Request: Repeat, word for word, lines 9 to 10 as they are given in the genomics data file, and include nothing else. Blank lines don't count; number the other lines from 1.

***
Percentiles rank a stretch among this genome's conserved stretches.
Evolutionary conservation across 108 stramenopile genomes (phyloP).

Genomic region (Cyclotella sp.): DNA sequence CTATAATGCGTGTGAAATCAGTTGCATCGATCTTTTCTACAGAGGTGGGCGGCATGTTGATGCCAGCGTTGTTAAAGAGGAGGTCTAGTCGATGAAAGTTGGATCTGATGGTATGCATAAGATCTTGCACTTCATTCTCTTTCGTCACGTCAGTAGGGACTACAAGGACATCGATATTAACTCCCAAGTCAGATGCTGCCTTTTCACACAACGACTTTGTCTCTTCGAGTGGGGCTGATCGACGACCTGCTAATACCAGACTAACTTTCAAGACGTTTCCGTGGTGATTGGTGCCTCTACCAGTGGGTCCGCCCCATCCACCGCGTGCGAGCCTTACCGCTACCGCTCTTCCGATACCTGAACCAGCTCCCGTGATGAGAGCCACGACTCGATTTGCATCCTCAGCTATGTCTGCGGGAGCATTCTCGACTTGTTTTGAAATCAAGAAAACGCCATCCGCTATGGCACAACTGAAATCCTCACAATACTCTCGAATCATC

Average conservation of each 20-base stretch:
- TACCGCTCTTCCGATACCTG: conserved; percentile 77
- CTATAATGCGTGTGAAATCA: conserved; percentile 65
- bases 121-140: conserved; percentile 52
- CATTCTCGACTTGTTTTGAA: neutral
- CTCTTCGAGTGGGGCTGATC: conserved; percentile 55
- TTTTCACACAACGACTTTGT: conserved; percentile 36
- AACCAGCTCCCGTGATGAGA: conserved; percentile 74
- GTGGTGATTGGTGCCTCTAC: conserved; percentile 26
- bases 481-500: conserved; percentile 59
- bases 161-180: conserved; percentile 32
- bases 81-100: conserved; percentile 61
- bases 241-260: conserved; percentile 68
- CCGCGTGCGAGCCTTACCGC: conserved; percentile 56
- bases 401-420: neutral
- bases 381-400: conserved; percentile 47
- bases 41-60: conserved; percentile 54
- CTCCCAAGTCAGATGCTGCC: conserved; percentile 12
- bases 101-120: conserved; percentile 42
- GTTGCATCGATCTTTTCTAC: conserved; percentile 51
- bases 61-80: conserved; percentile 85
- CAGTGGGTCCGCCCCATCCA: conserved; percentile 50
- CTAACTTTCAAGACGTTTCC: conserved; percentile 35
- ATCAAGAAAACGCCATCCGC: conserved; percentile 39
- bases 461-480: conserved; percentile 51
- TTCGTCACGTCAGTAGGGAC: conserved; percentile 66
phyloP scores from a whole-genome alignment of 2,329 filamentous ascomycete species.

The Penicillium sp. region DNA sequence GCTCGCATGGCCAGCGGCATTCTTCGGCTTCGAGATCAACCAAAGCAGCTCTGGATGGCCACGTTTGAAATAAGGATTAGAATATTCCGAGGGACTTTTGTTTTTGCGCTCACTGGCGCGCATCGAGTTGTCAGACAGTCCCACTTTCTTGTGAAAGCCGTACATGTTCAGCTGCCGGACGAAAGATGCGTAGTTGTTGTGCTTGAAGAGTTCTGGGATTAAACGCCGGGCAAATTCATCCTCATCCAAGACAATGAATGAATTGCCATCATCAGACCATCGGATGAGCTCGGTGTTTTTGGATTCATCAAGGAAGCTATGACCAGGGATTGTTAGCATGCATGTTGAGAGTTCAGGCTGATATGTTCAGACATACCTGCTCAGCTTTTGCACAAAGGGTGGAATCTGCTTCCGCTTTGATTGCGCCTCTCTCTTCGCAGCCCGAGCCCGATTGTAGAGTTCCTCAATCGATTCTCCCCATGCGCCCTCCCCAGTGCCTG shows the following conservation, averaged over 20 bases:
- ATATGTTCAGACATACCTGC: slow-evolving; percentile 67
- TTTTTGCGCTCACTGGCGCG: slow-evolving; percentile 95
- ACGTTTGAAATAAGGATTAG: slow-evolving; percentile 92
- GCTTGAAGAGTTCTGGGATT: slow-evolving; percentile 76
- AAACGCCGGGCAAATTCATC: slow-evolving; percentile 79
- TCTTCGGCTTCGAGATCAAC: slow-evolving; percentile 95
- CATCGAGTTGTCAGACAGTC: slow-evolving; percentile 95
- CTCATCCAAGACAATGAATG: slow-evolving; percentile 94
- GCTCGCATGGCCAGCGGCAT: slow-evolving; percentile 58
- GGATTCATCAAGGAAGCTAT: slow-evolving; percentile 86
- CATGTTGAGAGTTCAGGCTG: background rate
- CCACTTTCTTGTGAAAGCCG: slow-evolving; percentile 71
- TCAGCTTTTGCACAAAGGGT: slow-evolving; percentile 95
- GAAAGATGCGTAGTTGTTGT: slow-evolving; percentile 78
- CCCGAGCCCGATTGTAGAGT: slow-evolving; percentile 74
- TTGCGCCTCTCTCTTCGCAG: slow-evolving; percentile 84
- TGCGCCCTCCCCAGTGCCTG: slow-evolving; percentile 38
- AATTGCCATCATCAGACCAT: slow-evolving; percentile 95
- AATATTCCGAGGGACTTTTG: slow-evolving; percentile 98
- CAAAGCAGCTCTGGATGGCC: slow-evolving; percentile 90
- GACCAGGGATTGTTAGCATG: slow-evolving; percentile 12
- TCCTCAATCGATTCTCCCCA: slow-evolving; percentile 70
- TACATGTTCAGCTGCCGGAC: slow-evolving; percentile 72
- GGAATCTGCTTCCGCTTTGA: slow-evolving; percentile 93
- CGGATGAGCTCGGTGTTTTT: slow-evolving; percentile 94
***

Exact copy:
- CTCTTCGAGTGGGGCTGATC: conserved; percentile 55
- TTTTCACACAACGACTTTGT: conserved; percentile 36